Music at Reykjavík Arts Festival
Reykjavík Arts Festival is a biennial multidisciplinary festival with a special focus on new commissions and the creative intersection of the arts. It presents, to the widest possible audience, exhibitions and performances of contemporary and classical works in major cultural venues and unconventional spaces throughout the city.
Reykjavík Arts Festival will take place 1-19 June 2022.
Since its inception in 1970, Reykjavík Arts Festival has invited hundreds of artists from all parts of the globe to perform or exhibit at the festival. Through this activity, the festival has helped to create a vast network of connections between national and international artists, been a catalyst for the creation of new works and a major force in the development of cultural diversity in Iceland.
Because of his origins, Marc Chagall intensely felt the problems of the Jewish community in Europe at the beginning of the 20th century, just as he intuitively experienced the problems that Russia, his native country, was going through with the First World War and the October Revolution.
Driven by fascination as well as by contempt, Stéphane Mandelbaum (1961–1986) produced hundreds of portraits within a short creative period of just ten years. The subjects include Arthur Rimbaud, Pier Paolo Pasolini, Francis Bacon, Pierre Goldman, his grandfather Szulim, and his father Arié Mandelbaum, but also National Socialist criminals such as Joseph Goebbels and Ernst Röhm.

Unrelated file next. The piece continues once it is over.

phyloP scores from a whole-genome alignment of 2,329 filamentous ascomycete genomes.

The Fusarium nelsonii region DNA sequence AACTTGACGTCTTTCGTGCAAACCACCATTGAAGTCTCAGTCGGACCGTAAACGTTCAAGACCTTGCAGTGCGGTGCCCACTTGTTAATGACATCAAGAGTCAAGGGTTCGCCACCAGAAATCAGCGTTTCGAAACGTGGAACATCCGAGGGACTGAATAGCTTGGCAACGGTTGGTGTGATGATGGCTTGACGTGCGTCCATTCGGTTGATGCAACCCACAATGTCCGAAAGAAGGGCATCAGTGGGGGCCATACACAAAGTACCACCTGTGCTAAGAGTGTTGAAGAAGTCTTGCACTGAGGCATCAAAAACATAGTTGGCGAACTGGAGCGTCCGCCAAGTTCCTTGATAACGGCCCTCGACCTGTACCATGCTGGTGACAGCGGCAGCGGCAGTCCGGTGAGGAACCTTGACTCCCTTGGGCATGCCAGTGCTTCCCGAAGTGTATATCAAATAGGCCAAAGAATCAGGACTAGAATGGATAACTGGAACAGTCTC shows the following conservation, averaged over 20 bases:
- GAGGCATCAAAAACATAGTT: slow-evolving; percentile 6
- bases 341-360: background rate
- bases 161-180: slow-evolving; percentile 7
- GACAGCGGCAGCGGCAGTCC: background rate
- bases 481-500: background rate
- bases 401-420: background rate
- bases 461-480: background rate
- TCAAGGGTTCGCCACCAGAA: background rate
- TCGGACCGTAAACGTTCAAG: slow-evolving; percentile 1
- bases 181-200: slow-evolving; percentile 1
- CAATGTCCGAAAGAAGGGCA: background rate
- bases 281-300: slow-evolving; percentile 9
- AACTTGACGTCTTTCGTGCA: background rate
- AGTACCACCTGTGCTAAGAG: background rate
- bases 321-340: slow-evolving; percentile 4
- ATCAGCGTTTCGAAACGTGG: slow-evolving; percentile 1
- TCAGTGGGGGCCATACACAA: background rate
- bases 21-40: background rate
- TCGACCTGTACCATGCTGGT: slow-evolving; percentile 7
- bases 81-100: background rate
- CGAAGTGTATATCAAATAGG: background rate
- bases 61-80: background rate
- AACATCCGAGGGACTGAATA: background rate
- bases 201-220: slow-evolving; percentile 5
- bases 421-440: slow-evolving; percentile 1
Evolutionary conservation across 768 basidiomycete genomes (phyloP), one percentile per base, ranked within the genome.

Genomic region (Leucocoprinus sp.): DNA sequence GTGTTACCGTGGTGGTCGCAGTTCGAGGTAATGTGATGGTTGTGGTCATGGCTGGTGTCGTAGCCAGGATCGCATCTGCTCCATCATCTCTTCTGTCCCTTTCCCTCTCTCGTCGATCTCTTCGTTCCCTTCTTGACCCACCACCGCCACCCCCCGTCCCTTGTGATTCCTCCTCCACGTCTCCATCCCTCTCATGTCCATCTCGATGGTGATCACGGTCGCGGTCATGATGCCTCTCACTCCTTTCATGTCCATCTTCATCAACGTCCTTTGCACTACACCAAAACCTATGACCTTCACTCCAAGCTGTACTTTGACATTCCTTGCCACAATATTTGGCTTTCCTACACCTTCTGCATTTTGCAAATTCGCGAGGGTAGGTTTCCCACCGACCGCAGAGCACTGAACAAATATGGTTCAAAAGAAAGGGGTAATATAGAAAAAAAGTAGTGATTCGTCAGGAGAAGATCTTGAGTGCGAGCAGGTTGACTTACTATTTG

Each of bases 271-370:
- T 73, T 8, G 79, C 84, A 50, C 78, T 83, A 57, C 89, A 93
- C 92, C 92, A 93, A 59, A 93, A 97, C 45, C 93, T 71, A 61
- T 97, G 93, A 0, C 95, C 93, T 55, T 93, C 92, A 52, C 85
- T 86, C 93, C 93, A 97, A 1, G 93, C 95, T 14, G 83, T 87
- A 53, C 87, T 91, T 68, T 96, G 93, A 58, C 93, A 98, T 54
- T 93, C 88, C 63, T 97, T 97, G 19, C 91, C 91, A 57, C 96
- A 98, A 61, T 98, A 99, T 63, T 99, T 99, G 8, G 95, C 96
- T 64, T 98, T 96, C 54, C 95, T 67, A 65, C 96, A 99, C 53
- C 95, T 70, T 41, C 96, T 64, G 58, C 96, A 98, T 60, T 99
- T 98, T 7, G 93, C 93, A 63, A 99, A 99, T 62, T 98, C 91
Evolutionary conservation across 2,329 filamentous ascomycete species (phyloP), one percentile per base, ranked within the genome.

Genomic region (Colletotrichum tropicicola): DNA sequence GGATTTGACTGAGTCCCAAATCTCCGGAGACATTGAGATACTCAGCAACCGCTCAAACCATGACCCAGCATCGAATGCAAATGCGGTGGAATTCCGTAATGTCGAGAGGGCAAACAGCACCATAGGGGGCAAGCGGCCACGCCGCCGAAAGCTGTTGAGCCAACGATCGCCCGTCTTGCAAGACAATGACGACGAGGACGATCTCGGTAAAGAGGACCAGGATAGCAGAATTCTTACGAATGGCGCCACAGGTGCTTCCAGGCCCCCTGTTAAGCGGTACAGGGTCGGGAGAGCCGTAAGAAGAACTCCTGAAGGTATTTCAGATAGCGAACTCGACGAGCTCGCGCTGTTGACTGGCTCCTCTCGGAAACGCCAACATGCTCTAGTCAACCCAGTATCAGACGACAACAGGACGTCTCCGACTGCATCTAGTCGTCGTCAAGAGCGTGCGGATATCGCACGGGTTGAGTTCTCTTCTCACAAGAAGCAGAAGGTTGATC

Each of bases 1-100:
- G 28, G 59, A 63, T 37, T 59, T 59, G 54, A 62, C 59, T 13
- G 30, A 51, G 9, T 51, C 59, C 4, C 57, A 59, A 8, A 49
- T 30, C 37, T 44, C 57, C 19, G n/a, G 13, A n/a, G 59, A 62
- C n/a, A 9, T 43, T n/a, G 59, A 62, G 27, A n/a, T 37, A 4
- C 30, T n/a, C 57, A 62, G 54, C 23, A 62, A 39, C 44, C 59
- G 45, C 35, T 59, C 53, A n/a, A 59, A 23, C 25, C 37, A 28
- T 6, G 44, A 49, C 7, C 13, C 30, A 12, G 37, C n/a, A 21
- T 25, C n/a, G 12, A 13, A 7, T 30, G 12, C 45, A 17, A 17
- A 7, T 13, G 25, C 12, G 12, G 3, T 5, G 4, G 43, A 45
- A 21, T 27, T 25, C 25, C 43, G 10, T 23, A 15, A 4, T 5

Cultural exchange and cooperation are important parts of the comprehensive Sino-European strategic partnership. They play an irreplaceable role in enhancing mutual understanding between people and promoting the value of our relations. At the 14th Sino-European Summit in 2011, the leaders stressed that cultural exchange is one of the three pillars of Sino-European relations.
Chagall is one of the most famous artists in France in the 20th century. His work has characteristics of surrealism and neo-primitivism.
Chagall was born on 7 July 1887 in Russia, in a Jewish family. He was brought up in the peace and tenderness of his mother, who taught him to read and to love the Bible and people. Vitebsk remained in Chagall’s imagination as the naive paradise of childhood, and the painter represented it in many paintings, in his youth and also later.